Bottle-fed babies may consume millions of microplastic particles, our research suggests

Posted on: 30 October 2020


By Dunzhu Li, Trinity College Dublin and Yunhong Shi, Trinity College Dublin

Microplastics can now be found in almost every environment on Earth, but scientists know surprisingly little about how the products we use every day shed these tiny plastic particles.

If you drink from a plastic water bottle or eat out of a microwaveable container today, there’s a good chance that you’re using polypropylene. Polypropylene is thought to be safe and suitable for lots of different applications – which is why it’s the most widely used plastic in food preparation.

Another place you’d expect to find polypropylene is in baby feeding bottles. We generally assume that bottles made from this plastic are rigid and stable when they’re sterilised with hot water and shaken while preparing formula. But in new research, we’ve shown that baby formula preparation with polypropylene bottles exposes infants around the world to an average of one million microplastic particles per day.

This is an astoundingly large increase on previous estimates. Earlier studies had suggested that adults and children in the US were exposed to between 74,000 and 211,000 particles over the course of an entire year, through the food they eat, the water they drink and the air they breathe.

Read more:
You’re eating microplastics in ways you don’t even realise

Microplastics in formula feeding

Like many research projects, our investigation began with a chance observation and conversation. One day a colleague was preparing instant noodles in a plastic container. The container looked rigid to start with, but after he poured hot water in it, it changed to become more malleable and soft. We were curious and wondered whether microplastics might be released in the process.

We did a quick test in our lab and found that the container released over one million microplastics per litre of hot water. We began testing other polypropylene containers, such as plastic bottles, with liquids at room temperature and found very few microplastic particles were released with each litre, from none at all to a few hundred. Heat, it seemed, was the problem.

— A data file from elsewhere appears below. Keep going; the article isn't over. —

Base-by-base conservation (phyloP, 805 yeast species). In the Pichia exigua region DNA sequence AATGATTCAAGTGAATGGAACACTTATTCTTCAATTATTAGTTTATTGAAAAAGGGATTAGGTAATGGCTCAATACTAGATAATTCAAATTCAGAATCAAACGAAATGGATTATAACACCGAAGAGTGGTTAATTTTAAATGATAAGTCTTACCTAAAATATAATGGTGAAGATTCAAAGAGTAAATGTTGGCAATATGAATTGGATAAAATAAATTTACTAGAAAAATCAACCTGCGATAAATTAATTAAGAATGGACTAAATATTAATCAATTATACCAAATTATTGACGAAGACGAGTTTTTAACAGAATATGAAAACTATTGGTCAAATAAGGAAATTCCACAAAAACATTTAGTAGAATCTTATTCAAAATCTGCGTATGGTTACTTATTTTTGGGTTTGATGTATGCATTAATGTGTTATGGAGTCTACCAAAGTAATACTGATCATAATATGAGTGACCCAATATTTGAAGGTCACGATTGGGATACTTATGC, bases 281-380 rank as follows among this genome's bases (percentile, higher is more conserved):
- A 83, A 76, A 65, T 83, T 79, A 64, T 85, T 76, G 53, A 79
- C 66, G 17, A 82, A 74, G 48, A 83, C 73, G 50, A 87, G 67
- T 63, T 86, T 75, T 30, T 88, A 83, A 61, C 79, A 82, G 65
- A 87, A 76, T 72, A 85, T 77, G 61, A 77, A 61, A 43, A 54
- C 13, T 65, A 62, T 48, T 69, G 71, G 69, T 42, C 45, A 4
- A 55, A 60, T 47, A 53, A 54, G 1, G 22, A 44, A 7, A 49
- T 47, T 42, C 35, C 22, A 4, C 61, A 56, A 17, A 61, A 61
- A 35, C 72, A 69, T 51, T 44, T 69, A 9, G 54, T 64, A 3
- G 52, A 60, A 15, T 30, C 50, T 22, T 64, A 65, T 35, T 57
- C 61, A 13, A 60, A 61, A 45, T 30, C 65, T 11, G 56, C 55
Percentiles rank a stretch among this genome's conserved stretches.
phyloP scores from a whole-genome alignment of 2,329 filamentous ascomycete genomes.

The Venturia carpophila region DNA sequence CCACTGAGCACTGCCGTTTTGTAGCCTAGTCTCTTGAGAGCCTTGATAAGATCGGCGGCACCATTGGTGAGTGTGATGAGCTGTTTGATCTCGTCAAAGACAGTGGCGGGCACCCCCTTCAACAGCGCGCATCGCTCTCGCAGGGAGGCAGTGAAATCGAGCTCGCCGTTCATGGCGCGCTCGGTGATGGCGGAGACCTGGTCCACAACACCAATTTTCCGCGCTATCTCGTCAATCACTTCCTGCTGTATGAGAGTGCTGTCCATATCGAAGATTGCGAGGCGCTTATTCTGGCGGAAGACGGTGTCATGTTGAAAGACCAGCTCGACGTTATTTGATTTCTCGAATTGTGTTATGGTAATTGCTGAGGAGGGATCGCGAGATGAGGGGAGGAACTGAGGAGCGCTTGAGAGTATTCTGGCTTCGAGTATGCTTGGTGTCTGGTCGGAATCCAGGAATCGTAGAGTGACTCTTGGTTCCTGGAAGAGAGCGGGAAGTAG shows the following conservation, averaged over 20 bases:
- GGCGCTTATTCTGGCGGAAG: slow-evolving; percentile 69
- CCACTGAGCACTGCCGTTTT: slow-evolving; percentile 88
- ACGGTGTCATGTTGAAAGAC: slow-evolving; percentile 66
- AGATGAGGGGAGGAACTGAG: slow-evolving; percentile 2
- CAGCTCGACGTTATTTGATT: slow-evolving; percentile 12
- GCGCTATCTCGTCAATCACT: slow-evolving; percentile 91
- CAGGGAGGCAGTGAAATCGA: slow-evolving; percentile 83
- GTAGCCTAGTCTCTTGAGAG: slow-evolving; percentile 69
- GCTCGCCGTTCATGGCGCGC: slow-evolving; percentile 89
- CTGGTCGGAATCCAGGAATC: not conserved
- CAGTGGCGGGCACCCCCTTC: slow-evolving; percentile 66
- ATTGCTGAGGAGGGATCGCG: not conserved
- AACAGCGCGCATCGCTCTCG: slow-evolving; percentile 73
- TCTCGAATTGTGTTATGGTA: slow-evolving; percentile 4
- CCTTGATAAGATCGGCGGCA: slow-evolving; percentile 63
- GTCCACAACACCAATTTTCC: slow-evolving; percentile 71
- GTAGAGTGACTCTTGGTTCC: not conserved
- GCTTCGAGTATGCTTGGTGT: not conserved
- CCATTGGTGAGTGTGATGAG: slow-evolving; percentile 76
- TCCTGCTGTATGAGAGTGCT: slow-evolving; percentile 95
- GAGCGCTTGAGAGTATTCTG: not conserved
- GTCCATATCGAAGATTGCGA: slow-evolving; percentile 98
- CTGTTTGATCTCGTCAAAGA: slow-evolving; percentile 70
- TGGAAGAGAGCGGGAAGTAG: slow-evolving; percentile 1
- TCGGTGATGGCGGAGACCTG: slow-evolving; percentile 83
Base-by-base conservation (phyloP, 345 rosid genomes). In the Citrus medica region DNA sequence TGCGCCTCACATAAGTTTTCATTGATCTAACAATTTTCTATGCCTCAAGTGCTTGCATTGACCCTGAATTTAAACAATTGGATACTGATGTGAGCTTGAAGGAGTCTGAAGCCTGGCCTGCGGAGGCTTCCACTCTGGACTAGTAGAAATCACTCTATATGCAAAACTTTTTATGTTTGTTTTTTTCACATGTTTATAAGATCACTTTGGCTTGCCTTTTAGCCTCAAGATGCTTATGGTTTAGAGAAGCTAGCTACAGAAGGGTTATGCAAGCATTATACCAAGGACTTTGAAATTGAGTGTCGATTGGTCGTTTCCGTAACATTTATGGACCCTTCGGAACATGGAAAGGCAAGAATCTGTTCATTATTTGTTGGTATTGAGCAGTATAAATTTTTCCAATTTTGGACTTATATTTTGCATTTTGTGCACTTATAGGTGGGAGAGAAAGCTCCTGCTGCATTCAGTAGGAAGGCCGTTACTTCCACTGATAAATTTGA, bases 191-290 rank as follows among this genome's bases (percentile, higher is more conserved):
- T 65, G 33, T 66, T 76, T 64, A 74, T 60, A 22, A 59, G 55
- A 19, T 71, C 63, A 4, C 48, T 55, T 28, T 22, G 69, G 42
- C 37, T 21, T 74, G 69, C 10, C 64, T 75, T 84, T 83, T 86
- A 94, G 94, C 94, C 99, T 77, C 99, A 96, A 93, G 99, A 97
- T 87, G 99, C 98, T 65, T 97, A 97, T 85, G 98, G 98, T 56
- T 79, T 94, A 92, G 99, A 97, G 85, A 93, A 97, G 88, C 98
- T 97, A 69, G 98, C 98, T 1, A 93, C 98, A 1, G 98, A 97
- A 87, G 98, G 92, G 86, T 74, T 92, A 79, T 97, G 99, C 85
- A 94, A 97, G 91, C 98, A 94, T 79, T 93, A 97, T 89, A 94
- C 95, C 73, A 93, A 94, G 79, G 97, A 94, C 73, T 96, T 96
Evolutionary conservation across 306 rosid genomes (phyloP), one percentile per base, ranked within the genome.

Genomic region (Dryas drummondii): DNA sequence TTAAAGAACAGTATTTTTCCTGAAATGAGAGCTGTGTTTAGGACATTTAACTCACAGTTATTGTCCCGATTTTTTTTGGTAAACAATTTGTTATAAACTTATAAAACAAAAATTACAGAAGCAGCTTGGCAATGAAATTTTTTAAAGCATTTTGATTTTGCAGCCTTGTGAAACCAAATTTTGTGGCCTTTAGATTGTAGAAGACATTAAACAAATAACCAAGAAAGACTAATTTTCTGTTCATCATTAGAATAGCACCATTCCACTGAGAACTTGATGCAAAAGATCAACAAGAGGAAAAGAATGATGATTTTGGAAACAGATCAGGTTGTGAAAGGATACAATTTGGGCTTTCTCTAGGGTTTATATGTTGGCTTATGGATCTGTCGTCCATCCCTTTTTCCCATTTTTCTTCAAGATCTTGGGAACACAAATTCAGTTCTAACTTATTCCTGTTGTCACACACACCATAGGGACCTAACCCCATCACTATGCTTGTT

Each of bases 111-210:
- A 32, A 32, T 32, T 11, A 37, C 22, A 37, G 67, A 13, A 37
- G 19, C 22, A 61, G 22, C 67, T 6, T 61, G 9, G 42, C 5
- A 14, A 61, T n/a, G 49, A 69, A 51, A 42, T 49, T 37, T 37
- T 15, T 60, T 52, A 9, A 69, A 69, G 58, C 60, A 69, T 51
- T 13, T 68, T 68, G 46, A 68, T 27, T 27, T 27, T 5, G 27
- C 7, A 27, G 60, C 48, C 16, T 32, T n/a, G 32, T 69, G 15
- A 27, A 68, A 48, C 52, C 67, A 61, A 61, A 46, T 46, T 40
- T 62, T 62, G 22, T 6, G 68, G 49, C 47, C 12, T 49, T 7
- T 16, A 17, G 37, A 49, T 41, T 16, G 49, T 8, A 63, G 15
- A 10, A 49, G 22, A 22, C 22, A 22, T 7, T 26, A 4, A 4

We wanted to design an experiment that could test how a single polypropylene product responds to regular heating, and hit upon the idea of using baby feeding bottles. Through a survey of bottles in 48 regions and covering 78% of the world population, we found that polypropylene baby feeding bottles account for 83% of the global market.

We decided to test these bottles by choosing ten polypropylene baby bottles and following the World Health Organization’s 2007 guidelines for preparing bottle feeding formula at home. We tested how many microplastics were released while following these steps, including cleaning, sterilising and mixing liquids in each of the ten bottles, and found that they released up to 16 million particles per litre of 70°C water. The majority of these microplastics were smaller than 20 micrometres and were flake-like with a coarse surface, and an average thickness one-tenth of their width.